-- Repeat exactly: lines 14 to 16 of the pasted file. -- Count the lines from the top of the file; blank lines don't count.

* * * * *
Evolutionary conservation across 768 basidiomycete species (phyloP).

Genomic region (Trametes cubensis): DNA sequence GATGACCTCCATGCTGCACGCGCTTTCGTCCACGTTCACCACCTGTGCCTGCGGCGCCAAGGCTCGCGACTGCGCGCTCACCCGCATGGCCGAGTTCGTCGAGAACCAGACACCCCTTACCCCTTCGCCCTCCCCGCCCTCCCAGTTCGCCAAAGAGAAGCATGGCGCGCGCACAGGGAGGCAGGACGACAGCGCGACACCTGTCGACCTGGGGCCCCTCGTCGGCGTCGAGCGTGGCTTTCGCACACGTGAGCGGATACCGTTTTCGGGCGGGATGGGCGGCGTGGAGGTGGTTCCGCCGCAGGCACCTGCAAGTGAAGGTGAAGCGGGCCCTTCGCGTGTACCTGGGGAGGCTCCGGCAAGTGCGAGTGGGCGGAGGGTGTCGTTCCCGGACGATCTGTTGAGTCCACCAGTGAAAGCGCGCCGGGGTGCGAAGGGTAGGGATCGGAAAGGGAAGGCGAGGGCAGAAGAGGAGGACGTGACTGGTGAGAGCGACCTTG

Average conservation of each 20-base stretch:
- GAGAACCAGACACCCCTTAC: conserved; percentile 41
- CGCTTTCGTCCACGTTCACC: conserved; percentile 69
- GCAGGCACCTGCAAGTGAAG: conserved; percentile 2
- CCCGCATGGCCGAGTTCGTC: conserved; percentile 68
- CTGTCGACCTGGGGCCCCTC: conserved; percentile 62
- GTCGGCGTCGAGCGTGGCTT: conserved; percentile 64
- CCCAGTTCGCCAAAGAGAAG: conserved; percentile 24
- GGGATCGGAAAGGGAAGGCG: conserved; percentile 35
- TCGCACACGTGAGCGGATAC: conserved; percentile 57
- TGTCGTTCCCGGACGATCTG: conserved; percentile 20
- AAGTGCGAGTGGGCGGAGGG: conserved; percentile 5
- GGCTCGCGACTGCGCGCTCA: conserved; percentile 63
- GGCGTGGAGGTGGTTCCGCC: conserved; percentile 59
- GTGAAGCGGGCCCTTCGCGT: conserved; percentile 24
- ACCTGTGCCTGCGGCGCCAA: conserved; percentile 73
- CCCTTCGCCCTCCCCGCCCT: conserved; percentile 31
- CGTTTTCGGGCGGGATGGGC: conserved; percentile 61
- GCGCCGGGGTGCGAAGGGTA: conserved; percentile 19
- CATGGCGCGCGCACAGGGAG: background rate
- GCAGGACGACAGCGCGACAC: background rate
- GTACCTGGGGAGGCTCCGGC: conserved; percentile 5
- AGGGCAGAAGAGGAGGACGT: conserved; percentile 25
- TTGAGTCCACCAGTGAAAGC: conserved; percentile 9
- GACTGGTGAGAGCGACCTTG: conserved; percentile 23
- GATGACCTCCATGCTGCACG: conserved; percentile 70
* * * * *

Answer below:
- AAGTGCGAGTGGGCGGAGGG: conserved; percentile 5
- GGCTCGCGACTGCGCGCTCA: conserved; percentile 63
- GGCGTGGAGGTGGTTCCGCC: conserved; percentile 59